30ml £12

The Crankalicious Crisp Frame Hybrid Frame Wax is described as “a hybrid wax/sealant designed to enhance and protect the frame.”  £12 for a 30ml tub, might see some jaws drop - mine included, and its not intended for matt finishes. That said, I’ve been pleasantly surprised by its alluring and protective barrier.

Crankalicious Crisp Frame Wax Hybrid Frame Wax Bicycle Polish  Protectant



Crankalicious Crisp Frame Hybrid Frame Wax - to give it its full title.

So what’s this hybrid business, then? Well, it refers to a mix of synthetic and naturally occurring waxes, which are blended for lasting protection and easy application.  It works to the same basic science as any other wax polish, locking in a glossy sheen, masking minor blemishes and locking the elements, including sweat and salt out. 

Rain, mud and other grot doesn’t stick so readily and is easily dismissed when it does. UV repelling compounds help prevent colour fade and/or oxidisation.


You know the drill. Give the bike(s) a good wash first. This primes the surfaces and prevents any residual grit leaving swirls, or scratches behind. Dry thoroughly with a soft, lint free cloth.


Apply the crisp very sparingly to the bike, out of direct sunlight, avoiding braking surfaces and leave it to haze. Air temperature and moisture have an effect upon curing times but this typically ranged between 2 and 5 minutes during late summer.

Then buff using another, soft, clean rag.  Further coats can be applied, for additional protection -  chainstays, fork crown and bottom bracket areas being prime grot spots. However, a little goes surprisingly far, so resist temptation to slather it on.

Initial Results

From a beautifying perspective, results are on par with other boutique blends. The rich, glossy sheen is very apparent and it removes light dulling/oxidisation from polished and plated surfaces, such as fork ends, with modest effort. Titanium was good, rather than great, even after I’d used a dedicated cleaning formula first.

Unsealed powder coated and wet spray 2pac/enamel paintwork looked great, lacquer sealed counterparts, factory fresh. Provocatively applied to matt effects, it produced a slightly oily gloss but this fades, given a few weeks and several washes.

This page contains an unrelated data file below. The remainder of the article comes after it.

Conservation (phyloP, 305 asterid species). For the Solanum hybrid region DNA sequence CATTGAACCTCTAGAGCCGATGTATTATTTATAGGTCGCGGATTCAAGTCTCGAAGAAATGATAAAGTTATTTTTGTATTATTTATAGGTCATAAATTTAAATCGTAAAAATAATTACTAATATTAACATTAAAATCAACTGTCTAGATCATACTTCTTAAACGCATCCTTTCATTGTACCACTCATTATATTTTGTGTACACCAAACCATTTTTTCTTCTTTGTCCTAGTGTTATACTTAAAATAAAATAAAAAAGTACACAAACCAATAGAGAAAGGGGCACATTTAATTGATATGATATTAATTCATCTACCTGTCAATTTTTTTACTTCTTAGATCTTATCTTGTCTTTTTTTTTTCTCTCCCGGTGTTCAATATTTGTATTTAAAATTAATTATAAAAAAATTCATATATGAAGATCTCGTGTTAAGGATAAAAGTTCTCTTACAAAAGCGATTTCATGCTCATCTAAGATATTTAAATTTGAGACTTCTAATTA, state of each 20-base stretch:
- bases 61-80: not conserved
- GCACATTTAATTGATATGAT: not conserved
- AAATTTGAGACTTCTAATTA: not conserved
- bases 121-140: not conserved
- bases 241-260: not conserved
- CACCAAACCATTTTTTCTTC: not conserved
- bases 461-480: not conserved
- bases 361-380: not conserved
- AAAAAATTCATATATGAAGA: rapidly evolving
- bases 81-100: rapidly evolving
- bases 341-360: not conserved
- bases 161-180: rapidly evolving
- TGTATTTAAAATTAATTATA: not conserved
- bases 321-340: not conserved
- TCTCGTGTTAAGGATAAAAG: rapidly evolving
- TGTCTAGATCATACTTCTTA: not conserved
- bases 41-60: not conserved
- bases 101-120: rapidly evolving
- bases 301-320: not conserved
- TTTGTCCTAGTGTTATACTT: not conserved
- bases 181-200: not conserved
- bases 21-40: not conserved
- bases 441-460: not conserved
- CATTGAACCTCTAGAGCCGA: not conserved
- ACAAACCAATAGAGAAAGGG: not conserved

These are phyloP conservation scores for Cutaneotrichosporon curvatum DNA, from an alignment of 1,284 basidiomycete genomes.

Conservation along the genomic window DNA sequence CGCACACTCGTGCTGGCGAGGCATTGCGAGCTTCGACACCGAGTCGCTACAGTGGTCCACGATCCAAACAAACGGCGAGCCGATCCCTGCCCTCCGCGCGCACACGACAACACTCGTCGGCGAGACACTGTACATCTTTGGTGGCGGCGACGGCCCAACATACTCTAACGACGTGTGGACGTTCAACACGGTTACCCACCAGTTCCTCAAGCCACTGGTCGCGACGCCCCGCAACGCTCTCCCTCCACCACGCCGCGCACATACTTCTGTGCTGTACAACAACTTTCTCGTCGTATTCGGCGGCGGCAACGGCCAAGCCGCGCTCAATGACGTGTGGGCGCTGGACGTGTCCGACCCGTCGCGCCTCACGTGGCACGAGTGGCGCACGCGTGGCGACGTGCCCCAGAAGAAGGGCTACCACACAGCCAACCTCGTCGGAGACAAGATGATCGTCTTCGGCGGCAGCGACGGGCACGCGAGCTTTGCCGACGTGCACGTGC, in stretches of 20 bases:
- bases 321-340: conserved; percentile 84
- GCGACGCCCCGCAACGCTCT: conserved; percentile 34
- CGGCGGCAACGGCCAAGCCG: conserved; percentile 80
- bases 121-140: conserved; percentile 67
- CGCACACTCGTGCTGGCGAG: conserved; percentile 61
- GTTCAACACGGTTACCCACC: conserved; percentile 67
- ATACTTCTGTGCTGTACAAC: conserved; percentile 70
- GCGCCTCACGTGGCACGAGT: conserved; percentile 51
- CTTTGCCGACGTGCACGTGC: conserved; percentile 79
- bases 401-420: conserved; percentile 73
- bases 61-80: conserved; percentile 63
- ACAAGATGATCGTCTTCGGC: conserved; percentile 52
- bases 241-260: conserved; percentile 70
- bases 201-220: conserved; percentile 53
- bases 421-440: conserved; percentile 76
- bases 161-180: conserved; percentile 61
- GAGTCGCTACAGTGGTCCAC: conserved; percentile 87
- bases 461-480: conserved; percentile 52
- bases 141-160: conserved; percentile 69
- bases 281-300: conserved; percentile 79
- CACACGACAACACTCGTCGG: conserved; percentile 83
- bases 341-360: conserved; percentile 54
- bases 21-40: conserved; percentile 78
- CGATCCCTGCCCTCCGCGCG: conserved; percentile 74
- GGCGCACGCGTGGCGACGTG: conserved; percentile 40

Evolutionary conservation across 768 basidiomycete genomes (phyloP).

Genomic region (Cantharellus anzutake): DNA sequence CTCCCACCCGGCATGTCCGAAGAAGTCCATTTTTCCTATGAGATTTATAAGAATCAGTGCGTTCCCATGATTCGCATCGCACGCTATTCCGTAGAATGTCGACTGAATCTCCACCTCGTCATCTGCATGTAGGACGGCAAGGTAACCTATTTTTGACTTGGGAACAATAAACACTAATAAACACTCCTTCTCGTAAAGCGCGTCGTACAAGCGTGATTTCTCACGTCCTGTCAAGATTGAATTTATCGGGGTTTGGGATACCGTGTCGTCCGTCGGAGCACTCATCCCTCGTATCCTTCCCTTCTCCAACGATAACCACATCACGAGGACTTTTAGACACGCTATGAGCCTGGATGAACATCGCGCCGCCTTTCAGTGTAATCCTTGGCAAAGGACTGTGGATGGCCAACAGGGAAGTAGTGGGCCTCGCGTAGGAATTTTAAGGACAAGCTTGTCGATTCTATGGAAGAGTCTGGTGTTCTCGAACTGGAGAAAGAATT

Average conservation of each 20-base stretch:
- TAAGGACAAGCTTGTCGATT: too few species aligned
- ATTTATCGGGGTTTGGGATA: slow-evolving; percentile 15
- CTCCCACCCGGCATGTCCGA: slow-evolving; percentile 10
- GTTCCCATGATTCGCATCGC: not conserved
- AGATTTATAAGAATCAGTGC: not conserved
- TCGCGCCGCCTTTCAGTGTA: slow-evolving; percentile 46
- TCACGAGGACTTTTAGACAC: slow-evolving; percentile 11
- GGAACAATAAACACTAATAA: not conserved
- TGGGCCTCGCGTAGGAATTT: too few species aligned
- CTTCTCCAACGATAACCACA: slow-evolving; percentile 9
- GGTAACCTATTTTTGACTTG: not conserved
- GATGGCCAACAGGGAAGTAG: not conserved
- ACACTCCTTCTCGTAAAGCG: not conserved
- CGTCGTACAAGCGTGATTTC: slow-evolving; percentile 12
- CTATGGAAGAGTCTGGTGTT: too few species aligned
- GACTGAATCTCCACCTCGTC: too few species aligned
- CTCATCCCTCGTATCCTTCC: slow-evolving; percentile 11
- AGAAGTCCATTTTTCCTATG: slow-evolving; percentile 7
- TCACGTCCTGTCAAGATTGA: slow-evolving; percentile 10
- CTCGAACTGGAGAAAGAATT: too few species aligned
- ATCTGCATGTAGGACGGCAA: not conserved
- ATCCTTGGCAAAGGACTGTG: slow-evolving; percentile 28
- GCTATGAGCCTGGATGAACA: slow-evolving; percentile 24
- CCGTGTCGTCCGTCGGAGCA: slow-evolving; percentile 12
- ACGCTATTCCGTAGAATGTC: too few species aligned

Longer term, real world

I’ve tested it across the fleet and have been pleasantly surprised by its staying prowess.

Tackling wet, dung strewn lanes for several damp weeks, it resisted mucky spatter pretty convincingly. I left this to accumulate on my fixed gear winter/trainer for a few weeks ...

By that point, I needed to drizzle some more lube into the chain, so took that opportunity to give the bike a good wash 'n’ rinse. Impacted, gritty mud dissolved with the first soapy sponge, although second helpings and a final rinse-over were needed.

Having rinsed and dried everything, I was pleased to discover the slippery layer remained in tact. Repeated exposure to changeable weather and weekly bucket washes had limited impact upon the waxy layer, although by the eighth week, it was time for a second, more generous application. Much the same story with my rough stuff tourer, which has been doing a fair bit of mixed terrain donkeywork during this period. 

Its glossy cream and satin black powder coated finishes, though expertly applied and super durable  aren’t lacquered. Consequently, non/organic spatter tends to stick and the frame collects oily finger prints with greater ease. These and its titanium seatpost have stayed cleaner longer, than when treated with more generic, car based waxes.

By contrast, machines such as my Holdsworth were still on the original coat, which bodes well for riders who put a machine, or two into seasonal storage/hibernation.  Six bikes and two applications each, I was surprised to find a healthy amount of wax left in the tub.   



There’s no getting away from the fact £12 is steep, especially for 30ml. I have used other boutique brands, which offer bigger tubs and comparable performance for proportionally less.

Playing Devil’s Advocate, and if price is your definition of value, then that tin of hard paste car wax on the garage shelf will do a decent enough job on metal, or painted/lacquered composite framesets/components.

I’d be inclined to go this route with bikes doing extended service or indoor trainers, giving them a quick furniture polish blow-overs in between. However, the crisp frame wax is much easier to apply, surprisingly durable and also makes a very nice Christmas present.

Verdict: 3.25/5 Decent wax but quite expensive compared with more generic pastes.

Michael Stenning




Ryton On Dunsmore

Coventry  CV8 3FH